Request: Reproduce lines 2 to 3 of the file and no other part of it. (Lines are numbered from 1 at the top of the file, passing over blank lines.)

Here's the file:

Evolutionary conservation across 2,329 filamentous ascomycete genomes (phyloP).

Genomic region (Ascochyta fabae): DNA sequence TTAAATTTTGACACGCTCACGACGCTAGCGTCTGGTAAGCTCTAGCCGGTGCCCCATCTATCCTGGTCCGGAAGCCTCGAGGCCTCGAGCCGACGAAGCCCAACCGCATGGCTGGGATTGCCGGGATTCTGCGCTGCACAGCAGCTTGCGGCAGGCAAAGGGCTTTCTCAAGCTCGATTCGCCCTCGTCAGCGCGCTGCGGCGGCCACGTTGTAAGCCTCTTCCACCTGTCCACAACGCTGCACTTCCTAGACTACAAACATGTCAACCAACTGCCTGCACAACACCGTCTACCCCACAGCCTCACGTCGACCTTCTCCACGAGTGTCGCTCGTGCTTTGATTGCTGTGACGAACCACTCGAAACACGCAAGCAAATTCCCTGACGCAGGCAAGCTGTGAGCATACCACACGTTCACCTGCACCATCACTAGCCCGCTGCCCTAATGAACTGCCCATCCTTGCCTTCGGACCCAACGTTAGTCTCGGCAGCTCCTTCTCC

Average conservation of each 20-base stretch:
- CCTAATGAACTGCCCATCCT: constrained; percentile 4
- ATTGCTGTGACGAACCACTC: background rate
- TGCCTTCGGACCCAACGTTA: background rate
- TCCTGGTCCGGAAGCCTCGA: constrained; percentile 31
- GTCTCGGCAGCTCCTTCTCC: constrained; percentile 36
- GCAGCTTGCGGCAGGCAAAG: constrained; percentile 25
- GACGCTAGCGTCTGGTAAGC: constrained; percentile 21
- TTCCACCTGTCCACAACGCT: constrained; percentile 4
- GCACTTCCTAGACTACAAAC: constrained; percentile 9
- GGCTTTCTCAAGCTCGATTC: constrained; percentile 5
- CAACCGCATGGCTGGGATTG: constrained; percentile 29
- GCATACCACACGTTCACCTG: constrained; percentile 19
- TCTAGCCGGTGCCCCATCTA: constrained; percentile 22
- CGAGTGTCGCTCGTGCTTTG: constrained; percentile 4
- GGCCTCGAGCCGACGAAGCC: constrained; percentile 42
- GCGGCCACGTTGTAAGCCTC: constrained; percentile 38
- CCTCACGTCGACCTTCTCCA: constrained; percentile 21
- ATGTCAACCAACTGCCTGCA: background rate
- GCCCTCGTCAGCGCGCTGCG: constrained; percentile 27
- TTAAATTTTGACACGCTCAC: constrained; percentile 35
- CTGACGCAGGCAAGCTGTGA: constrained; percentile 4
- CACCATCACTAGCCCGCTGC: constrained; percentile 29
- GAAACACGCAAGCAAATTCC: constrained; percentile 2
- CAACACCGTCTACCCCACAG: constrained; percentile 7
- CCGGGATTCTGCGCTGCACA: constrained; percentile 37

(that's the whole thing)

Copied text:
Genomic region (Ascochyta fabae): DNA sequence TTAAATTTTGACACGCTCACGACGCTAGCGTCTGGTAAGCTCTAGCCGGTGCCCCATCTATCCTGGTCCGGAAGCCTCGAGGCCTCGAGCCGACGAAGCCCAACCGCATGGCTGGGATTGCCGGGATTCTGCGCTGCACAGCAGCTTGCGGCAGGCAAAGGGCTTTCTCAAGCTCGATTCGCCCTCGTCAGCGCGCTGCGGCGGCCACGTTGTAAGCCTCTTCCACCTGTCCACAACGCTGCACTTCCTAGACTACAAACATGTCAACCAACTGCCTGCACAACACCGTCTACCCCACAGCCTCACGTCGACCTTCTCCACGAGTGTCGCTCGTGCTTTGATTGCTGTGACGAACCACTCGAAACACGCAAGCAAATTCCCTGACGCAGGCAAGCTGTGAGCATACCACACGTTCACCTGCACCATCACTAGCCCGCTGCCCTAATGAACTGCCCATCCTTGCCTTCGGACCCAACGTTAGTCTCGGCAGCTCCTTCTCC

Average conservation of each 20-base stretch: